Ancient Monuments

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Bowl barrow 780m ESE of the fire tower on Monkham Hill

A Scheduled Monument in Luxborough, Somerset

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Coordinates

Latitude: 51.1415 / 51°8'29"N

Longitude: -3.44 / 3°26'24"W

OS Eastings: 299357.408401

OS Northings: 139016.364401

OS Grid: SS993390

Mapcode National: GBR LL.86BT

Mapcode Global: VH6GT.BK8R

Entry Name: Bowl barrow 780m ESE of the fire tower on Monkham Hill

Scheduled Date: 6 October 2003

Source: Historic England

Source ID: 1021231

English Heritage Legacy ID: 35716

County: Somerset

Civil Parish: Luxborough

Traditional County: Somerset

Lieutenancy Area (Ceremonial County): Somerset

Details

The monument includes a bowl barrow located on the east side of Monkham
Hill at the eastern end of an east-west ridge across Exmoor. The barrow
occupies a prominent position just below the crest of the hill on a south
and east-facing slope with panoramic views north over the Bristol Channel
to Wales, east to the Quantocks Hills and south to the Brendon Hills. The
barrow, which is of prehistoric date, is formed by a circular, bowl-shaped
mound of earth and stone up to 0.75m high and 13.2m in diameter. In
keeping with other barrows of similar construction in the region the mound
will be surrounded by a ditch from which material was quarried during its
construction. Although the ditch is no longer clearly visible at ground
level it will survive as a buried feature up to 2m wide, giving the barrow
an overall diameter of 17.2m.

MAP EXTRACT
The site of the monument is shown on the attached map extract.
It includes a 2 metre boundary around the archaeological features,
considered to be essential for the monument's support and preservation.

Source: Historic England

Reasons for Scheduling

Exmoor is the most easterly of the three main upland areas in the south
western peninsula of England. In contrast to the others, Dartmoor and
Bodmin Moor, there has been no history of antiquarian research and little
excavation of its monuments. However, detailed survey work by the Royal
Commission on the Historical Monuments of England has confirmed a
comparable richness of archaeological remains, with evidence of human
exploitation and occupation from the Mesolithic period to the present day.
Many of the field monuments surviving on Exmoor date from the later
prehistoric period. Examples include stone settings, stone alignments,
standing stones, and burial mounds (`barrows'). Bowl barrows, the most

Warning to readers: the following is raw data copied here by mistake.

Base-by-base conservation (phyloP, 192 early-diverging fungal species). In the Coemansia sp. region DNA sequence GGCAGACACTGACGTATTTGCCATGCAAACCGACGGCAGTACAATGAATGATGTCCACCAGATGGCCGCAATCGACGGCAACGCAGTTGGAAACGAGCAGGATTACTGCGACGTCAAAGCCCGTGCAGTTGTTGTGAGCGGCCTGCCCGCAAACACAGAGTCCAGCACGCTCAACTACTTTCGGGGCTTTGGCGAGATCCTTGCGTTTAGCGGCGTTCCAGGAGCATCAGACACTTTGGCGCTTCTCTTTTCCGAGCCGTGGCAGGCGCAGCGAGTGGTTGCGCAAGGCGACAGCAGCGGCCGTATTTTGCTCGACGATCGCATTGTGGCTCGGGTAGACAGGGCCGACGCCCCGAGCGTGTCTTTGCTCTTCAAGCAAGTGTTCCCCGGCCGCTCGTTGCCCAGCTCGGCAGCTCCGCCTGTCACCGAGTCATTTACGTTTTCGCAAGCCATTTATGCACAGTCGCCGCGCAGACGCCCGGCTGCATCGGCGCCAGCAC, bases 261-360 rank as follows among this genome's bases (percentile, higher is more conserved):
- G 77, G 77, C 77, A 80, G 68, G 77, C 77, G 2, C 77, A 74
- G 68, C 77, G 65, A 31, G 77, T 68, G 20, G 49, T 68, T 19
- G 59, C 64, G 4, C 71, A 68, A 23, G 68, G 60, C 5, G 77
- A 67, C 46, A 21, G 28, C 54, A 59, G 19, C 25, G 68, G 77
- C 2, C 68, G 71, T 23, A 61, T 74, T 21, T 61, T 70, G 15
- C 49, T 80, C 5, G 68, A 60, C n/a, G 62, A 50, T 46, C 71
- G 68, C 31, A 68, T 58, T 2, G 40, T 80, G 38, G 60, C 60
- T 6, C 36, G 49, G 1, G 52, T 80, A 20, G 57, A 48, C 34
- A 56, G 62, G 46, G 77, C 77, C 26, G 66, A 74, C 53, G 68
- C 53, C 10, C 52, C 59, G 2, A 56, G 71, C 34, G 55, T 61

numerous form of round barrow, are funerary monuments dating to the Late
Neolithic period to the Late Bronze Age, with most examples belonging to
the period 2400-1500BC. They were constructed as earthen or rubble mounds,
sometimes ditched, which covered single or multiple burials. They occur
either in isolation or grouped as cemeteries and often acted as a focus
for burials in later periods. Over 370 bowl barrows, varying in diameter
from 2m to 35m, have been recorded on Exmoor. Many of these are found on
or close to the summits of the three east-west ridges which cross the moor
- the southern escarpment, the central ridge, and the northern ridge -
whilst individual barrows and groups may also be found on lower lying
ground and hillslopes. Those which occupy prominent locations form a major
visual element in the modern landscape. Their considerable variation in
form and longevity as a monument type provide important information on the
diversity of beliefs and social organisation amongst early prehistoric
communities. They are particularly representative of their period and a
substantial proportion of surviving examples are considered worthy of
protection.


Despite the central part of the mound having been disturbed by limited
forestry activity, the bowl barrow 780m ESE of the fire tower on Monkham
Hill survives comparatively well. It will contain environmental evidence
and archaeological deposits relating to the monument and the wider
landscape in which it was constructed. Additionally, it forms one of
several burial mounds which occupy prominent positions along the central
ridge of Exmoor and, being constructed largely of quartz-stone it would
have been a striking visual element in the prehistoric landscape.

Source: Historic England

Sources

Books and journals
Grinsell, L V, 'Proceedings of Somerset Archaelogical & Natural History Society' in Somerset Barrows, , Vol. 113, (1969), 35
Other
SS 93 NE 2, National Monuments Record,

Source: Historic England

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